How America Is Breaking Public Education
“The most important goal of an education is something we rarely talk about: the set of skills and the capabilities of thinking and problem solving that a student acquires. Part of what makes an adult successful in this world is the unique toolkit they have for approaching, attacking, and defeating the challenges they face in this world. A diversity of experiences and methods among the population is a great way to ensure that more problems can be solved; absolute uniformity is as bad for human society as monoculture is for agriculture. The greatest advances in science and society have come about because of the unique backgrounds and approaches some of the greatest minds in history possessed and utilized. Unless our goal is societal stagnation, we need to encourage creativity and excellence, not only in our students, but in our educators as well.”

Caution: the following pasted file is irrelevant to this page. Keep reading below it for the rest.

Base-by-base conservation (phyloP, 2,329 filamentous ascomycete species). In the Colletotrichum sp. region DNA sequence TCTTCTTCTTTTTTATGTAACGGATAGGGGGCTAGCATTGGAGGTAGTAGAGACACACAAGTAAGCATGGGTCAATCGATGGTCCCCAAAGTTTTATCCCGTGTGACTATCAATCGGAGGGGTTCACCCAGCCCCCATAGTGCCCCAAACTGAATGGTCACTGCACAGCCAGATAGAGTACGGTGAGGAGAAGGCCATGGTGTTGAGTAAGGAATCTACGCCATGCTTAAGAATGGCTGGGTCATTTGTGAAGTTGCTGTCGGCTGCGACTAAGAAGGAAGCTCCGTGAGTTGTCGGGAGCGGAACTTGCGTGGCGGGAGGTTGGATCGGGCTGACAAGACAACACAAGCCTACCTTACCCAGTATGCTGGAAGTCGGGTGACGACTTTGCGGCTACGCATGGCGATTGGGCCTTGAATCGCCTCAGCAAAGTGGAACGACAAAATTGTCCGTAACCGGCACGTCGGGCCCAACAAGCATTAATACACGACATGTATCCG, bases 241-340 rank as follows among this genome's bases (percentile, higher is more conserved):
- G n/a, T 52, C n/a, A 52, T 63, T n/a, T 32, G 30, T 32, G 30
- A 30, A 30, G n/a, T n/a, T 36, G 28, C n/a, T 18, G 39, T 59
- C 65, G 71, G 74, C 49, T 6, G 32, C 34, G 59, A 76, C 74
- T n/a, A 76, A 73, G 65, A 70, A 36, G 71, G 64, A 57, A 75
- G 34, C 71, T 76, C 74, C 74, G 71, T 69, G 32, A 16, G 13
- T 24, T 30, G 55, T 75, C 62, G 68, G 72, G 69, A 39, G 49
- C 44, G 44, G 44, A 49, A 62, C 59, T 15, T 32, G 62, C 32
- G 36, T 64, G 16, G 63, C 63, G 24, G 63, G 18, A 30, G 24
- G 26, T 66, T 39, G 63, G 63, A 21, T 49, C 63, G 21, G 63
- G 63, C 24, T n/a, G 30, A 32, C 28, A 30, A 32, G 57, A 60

Last week, I was lucky enough to attend the Frontiers of Fundamental Physics conference in Orihuela, Spain. There was a dual-track focus: on the frontiers of physics and on physics education. For the latter, it was shocking and sobering to learn that many of the practices we’ve put into place across the board in the American Education system in the 21st century, including increased standardized testing, scripted curricula, tying teacher evaluations and school funding to test performance, and enforced templates for what to teach and how to teach it, have been demonstrated to lower outcomes. Not only that, but it drives the best, most exceptional teachers out of the field entirely. Despite the clear research showing that this is the case, America continues to barrel down this path, despite a dearth of evidence supporting the virtues of this path.